Human trafficking heroes and villains: Representing the problem in anti-trafficking awareness campaigns

O'Brien, Erin (2016) Human trafficking heroes and villains: Representing the problem in anti-trafficking awareness campaigns. Social and Legal Studies, 25(2), pp. 205-224.

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Abstract

Since the declaration by the United Nations that awareness raising should be a key part of efforts to combat human trafficking, government and non-government organisations have produced numerous public awareness campaigns designed to capture the public’s attention and sympathy. These campaigns represent the ‘problem’ of trafficking in specific ways, creating heroes and villains by placing the blame for trafficking on some, while obscuring the responsibility of others.

This paper adopts Carol Bacchi’s ‘What is the problem represented to be?’ framework for examining the politicisation of problem representation in 18 anti-trafficking awareness campaigns. It is argued that these campaigns construct a narrow understanding of the problem through the depiction of ‘ideal offenders’. In particular, a strong focus on the demand for commercial sex as causative of human trafficking serves to obscure the problematic role of consumerism in a wide range of industries, and perpetuates an understanding of trafficking that fails to draw a necessary distinction between the demand for labour, and the demand for ‘exploitable’ labour. This problem representation also obscures the role governments in destination countries may play in causing trafficking through imposing restrictive migration regimes that render migrants vulnerable to traffickers.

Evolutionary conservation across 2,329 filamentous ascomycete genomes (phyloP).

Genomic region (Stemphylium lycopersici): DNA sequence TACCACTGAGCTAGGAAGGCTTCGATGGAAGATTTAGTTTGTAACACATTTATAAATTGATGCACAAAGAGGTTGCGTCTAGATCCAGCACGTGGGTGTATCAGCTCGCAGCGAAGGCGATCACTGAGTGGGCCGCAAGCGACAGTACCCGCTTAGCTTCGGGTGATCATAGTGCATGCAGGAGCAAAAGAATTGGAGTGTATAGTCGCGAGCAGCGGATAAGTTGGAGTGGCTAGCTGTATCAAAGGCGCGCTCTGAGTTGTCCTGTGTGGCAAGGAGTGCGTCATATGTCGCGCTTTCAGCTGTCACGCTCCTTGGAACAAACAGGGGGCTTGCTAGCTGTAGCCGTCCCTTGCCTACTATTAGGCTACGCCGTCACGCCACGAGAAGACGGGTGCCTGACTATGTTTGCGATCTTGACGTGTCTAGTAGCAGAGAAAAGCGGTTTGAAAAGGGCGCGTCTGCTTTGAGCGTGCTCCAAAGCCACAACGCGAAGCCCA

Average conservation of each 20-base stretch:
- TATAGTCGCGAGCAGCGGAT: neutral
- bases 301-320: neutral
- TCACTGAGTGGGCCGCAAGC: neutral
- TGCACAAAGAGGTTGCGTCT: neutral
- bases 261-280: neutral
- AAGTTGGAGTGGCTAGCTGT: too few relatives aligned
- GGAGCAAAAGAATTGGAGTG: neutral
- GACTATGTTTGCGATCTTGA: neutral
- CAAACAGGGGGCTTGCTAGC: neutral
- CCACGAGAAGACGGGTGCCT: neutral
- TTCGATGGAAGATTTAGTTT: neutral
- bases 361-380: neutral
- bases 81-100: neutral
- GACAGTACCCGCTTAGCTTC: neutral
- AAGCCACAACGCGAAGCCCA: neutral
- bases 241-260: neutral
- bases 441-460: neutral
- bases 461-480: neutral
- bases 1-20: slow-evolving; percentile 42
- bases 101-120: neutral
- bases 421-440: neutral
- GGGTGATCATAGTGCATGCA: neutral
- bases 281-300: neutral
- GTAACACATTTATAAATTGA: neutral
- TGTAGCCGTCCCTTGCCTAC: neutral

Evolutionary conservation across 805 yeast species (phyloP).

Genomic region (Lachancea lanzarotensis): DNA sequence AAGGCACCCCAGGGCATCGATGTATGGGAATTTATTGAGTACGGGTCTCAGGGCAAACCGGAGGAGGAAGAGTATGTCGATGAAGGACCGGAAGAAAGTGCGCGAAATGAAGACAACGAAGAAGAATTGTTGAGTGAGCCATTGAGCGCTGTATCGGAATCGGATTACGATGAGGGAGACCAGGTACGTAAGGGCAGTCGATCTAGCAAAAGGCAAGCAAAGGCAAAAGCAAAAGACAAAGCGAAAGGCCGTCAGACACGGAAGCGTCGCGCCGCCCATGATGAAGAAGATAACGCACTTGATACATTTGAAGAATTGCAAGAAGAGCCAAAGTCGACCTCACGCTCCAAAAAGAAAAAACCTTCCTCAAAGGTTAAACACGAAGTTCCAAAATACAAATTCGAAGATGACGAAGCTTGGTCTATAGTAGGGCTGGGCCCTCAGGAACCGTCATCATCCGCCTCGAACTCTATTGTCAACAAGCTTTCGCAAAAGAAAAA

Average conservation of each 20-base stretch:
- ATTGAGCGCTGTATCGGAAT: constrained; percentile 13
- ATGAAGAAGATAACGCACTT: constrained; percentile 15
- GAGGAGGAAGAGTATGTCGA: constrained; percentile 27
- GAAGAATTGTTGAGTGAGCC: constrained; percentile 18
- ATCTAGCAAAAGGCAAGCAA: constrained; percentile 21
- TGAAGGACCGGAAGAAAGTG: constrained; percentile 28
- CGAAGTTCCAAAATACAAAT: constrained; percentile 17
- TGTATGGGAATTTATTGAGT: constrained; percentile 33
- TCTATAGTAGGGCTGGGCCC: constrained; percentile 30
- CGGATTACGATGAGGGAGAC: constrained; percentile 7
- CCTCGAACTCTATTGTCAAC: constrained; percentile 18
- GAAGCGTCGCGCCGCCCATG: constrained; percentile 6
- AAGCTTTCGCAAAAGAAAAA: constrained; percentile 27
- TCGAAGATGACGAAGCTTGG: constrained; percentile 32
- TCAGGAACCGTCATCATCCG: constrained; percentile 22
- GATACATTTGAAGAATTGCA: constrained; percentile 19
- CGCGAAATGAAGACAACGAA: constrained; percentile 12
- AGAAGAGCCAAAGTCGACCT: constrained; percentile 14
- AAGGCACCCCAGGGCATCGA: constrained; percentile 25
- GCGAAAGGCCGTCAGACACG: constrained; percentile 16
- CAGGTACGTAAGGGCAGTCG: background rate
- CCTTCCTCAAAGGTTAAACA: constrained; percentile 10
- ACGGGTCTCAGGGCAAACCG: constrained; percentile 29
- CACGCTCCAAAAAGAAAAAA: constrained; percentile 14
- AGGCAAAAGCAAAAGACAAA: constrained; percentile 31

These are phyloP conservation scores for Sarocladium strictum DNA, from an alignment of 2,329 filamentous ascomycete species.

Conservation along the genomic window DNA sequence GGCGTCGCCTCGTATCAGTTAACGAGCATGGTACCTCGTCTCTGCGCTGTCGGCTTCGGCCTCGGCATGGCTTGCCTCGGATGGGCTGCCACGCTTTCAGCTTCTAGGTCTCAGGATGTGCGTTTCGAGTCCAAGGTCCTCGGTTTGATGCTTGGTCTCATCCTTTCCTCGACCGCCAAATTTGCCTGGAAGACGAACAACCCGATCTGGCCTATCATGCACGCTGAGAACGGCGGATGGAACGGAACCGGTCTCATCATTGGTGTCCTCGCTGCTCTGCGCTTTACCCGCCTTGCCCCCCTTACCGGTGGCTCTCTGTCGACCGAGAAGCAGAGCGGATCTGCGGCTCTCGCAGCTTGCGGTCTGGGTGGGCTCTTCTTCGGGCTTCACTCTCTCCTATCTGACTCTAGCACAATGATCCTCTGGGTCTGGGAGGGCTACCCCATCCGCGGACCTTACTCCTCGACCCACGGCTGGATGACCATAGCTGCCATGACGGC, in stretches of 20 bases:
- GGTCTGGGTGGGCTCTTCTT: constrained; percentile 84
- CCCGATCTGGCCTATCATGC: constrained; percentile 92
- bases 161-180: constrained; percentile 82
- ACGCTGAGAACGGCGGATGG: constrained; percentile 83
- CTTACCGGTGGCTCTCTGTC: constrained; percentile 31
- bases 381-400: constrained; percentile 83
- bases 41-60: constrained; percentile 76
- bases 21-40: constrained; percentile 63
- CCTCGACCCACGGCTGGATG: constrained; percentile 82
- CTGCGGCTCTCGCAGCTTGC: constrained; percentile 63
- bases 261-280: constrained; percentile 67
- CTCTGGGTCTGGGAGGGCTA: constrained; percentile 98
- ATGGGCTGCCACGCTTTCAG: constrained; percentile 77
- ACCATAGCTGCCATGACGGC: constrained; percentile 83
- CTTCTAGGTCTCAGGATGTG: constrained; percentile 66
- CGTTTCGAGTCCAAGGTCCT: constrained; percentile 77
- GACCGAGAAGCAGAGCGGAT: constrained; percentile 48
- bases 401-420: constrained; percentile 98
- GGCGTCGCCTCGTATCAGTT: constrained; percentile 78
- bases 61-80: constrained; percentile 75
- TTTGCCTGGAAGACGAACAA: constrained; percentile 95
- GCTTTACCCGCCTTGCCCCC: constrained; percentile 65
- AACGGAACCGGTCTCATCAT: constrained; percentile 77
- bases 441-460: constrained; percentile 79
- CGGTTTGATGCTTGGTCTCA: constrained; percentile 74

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ID Code: 93611
Item Type: Journal Article
Refereed: Yes
Keywords: human trafficking, heroes, villains, awareness, campaigns, trafficking, slavery, sex work, prostitution, demand, consumer
DOI: 10.1177/0964663915593410
ISSN: 1461-7390
Subjects: Australian and New Zealand Standard Research Classification > STUDIES IN HUMAN SOCIETY (160000) > CRIMINOLOGY (160200)
Australian and New Zealand Standard Research Classification > STUDIES IN HUMAN SOCIETY (160000) > POLITICAL SCIENCE (160600)
Divisions: Current > Research Centres > Crime & Justice Research Centre
Current > QUT Faculties and Divisions > Faculty of Law
Current > Schools > School of Justice
Copyright Owner: Copyright 2016 SAGE Publications
Deposited On: 11 Mar 2016 00:09
Last Modified: 20 May 2016 08:19

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